Your saved cash will come in handy when that happens — and it will be a lot easier on your wallet than getting stuck with huge vet bills!
If you need more tips or additional info on how much are hamsters, watch this video:
Frequently Asked Questions
How Much Does a Hamster Cost in PetSmart?
If you want to know how hamsters cost in PetSmart, note that they charge around $15 to $23 for their long-haired, short-haired, Roborovski, Winter White, Chinese, and Syrian hamsters.
It is worth highlighting, however, that PetSmart’s teddy or fancy bear hamsters are usually priced higher, with a cost range of approximately $24 to $30.
Are Hamsters Cheap to Own?
Hamsters are pretty cheap to own. But keep in mind that the total lifetime cost of owning a hamster will still depend on how much cash you are willing to spend on it.
For instance, if you want your pet hamster to have a luxurious living environment, you will have to invest in an expensive cage as well as fancy accessories and toys.
On the other hand, if you have the time and patience, you can save more money by making some of your hamster’s cage decorations and toys yourself.
Are Hamsters Good Pets?
Because hamsters do not need a lot of space or special care, they are an excellent option if you are searching for an easygoing pet. They are also inexpensive and can live quite a long time.
But while they do not require much, regularly cleaning their cages is important to keep them from getting sick.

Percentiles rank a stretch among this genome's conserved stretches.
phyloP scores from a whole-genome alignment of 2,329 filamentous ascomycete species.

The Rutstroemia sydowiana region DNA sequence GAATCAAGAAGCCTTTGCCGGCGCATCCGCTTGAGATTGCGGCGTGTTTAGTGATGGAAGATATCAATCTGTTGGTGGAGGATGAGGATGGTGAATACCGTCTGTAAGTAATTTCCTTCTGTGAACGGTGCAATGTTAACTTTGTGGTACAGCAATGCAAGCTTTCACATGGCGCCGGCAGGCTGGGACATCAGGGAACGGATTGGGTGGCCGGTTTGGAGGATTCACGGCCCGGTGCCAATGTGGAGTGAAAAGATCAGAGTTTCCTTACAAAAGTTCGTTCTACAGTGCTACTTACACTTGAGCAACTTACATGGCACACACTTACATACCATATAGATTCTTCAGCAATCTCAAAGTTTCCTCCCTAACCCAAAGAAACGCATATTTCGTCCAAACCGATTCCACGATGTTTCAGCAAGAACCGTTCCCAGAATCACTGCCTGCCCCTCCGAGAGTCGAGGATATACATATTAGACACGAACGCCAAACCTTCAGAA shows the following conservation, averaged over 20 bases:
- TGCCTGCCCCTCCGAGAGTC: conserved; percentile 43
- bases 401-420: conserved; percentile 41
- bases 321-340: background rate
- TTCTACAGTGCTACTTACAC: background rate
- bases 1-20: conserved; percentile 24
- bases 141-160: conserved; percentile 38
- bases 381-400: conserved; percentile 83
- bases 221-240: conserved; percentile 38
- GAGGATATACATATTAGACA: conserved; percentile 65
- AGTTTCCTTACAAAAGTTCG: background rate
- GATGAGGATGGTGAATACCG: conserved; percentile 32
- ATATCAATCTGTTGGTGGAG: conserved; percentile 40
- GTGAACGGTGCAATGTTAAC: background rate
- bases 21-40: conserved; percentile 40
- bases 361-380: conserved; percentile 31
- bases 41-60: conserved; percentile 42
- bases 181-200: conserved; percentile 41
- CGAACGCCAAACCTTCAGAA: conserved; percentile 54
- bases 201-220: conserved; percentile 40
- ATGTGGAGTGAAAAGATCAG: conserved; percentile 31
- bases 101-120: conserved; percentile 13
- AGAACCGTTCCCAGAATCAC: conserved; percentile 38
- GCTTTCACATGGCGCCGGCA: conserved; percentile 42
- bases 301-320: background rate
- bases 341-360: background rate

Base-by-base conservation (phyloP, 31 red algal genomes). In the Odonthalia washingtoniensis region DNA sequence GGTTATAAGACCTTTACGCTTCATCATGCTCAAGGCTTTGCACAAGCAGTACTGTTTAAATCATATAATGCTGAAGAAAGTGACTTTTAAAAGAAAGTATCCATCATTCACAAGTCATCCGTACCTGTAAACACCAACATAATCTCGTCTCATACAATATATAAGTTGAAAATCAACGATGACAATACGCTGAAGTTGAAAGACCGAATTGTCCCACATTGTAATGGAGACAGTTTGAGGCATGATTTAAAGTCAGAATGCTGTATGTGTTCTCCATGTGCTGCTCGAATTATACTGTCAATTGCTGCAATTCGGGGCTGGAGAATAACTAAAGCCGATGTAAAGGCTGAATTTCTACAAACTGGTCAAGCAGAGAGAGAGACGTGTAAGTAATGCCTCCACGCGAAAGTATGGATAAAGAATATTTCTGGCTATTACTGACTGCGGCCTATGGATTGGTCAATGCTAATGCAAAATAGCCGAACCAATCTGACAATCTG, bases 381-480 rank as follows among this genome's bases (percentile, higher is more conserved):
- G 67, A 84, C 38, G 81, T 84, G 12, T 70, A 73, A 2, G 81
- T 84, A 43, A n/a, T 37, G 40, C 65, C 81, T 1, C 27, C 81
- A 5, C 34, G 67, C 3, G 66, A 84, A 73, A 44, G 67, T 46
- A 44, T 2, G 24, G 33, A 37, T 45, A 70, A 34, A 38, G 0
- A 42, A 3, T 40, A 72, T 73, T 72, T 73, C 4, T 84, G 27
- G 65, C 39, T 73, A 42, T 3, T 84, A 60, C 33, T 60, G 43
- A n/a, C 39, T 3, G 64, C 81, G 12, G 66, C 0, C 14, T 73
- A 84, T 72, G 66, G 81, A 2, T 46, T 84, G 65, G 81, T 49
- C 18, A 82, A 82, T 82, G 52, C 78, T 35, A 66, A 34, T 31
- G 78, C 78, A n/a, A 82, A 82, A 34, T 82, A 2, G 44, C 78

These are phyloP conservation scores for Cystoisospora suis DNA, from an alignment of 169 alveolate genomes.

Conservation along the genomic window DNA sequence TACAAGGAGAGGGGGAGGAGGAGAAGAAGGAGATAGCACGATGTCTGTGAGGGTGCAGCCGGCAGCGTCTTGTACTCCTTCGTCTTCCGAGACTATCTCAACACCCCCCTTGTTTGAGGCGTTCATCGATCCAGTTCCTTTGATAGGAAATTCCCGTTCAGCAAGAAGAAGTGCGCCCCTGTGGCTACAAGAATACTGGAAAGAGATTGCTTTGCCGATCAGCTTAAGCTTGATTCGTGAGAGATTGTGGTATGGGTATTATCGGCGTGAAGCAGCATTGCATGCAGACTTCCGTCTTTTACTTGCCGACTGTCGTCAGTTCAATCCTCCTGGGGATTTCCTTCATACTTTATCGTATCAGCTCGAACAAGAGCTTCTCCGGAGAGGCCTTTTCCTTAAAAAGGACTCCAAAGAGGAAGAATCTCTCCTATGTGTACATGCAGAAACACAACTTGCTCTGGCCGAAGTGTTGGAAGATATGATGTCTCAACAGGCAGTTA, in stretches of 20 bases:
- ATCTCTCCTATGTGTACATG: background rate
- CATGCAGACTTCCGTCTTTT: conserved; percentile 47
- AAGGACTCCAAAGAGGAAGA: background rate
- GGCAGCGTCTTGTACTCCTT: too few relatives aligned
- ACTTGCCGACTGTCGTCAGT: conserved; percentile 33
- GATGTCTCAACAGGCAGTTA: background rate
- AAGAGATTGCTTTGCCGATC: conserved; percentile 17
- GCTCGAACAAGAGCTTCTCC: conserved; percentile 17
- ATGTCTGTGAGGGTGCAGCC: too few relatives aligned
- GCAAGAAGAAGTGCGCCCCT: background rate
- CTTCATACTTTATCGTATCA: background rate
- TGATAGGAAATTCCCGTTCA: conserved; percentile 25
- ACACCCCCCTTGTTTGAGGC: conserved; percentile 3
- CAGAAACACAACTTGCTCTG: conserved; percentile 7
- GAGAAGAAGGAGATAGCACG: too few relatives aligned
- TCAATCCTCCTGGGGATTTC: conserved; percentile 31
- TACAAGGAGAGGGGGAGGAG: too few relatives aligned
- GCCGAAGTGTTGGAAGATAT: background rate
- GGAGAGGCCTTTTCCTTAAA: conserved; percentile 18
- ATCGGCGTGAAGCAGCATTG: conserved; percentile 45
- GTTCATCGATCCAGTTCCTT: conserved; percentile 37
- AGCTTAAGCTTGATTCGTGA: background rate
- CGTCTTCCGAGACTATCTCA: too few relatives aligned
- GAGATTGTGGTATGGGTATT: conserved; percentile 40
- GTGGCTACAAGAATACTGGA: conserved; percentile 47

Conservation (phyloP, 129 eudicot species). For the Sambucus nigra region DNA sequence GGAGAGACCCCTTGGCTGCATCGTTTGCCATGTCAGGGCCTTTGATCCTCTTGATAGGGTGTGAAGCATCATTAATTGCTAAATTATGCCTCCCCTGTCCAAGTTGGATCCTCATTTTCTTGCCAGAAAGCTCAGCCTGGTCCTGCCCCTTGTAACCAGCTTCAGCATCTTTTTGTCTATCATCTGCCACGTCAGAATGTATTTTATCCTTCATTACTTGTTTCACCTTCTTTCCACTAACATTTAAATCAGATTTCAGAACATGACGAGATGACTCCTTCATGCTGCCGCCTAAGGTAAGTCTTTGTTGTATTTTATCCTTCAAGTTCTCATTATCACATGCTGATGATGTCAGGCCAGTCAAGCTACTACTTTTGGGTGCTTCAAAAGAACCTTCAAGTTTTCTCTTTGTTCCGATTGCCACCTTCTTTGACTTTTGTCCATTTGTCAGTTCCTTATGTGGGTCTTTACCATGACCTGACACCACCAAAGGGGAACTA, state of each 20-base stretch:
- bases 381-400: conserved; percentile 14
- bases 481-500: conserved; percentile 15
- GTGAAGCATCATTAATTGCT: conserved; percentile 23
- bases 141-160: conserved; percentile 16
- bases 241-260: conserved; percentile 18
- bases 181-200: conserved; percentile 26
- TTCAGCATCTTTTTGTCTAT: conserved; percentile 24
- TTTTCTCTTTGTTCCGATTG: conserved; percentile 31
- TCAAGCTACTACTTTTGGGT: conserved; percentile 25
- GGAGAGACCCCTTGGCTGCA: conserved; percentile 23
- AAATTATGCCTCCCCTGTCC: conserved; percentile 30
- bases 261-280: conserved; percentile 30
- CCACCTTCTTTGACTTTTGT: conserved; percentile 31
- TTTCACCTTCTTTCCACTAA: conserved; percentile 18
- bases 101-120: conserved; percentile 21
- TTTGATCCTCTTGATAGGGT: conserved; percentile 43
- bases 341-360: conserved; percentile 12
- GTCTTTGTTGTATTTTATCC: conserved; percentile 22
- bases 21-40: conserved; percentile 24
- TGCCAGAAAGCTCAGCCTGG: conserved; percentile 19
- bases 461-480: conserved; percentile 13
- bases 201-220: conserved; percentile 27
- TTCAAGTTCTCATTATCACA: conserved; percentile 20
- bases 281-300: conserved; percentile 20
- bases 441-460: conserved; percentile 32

Hamsters can die from different causes as well. Therefore, it is strongly recommended that you closely observe your pet hamster’s behavior from time to time.
Is It Okay to Have One Hamster?
Given that hamsters are known for being self-reliant and territorial, it is okay to have just one hamster. In fact, if you are planning to buy two, they should be housed separately from each other.
Hamsters are solitary animals that thrive alone. They generally do not get along well with other hamsters, and if they are forced to live together, they will fight, which can be harmful and even fatal.
If you are interested in owning affordable small animals, consider hamsters. These cute creatures are highly suggested if you want to keep a pet but don’t have enough space in your home for a dog or cat.
Hamsters also come in wide varieties, including Syrian, Chinese, Roborovski, teddy bear, and dwarf. Therefore, you can easily pick a breed that suits your preferences.
However, you should note that their prices will vary, as some hamster breeds can be costlier due to rarity. That said, most breeders sell them at a reasonable price that won’t break the bank.
The cost of hamster ownership is a different matter, though. You should remember that setting aside cash for one-time costs, ongoing fees, and other expenses for your new pet is necessary as well.
If you still need help figuring out how much hamster care costs will run, feel free to leave a comment below!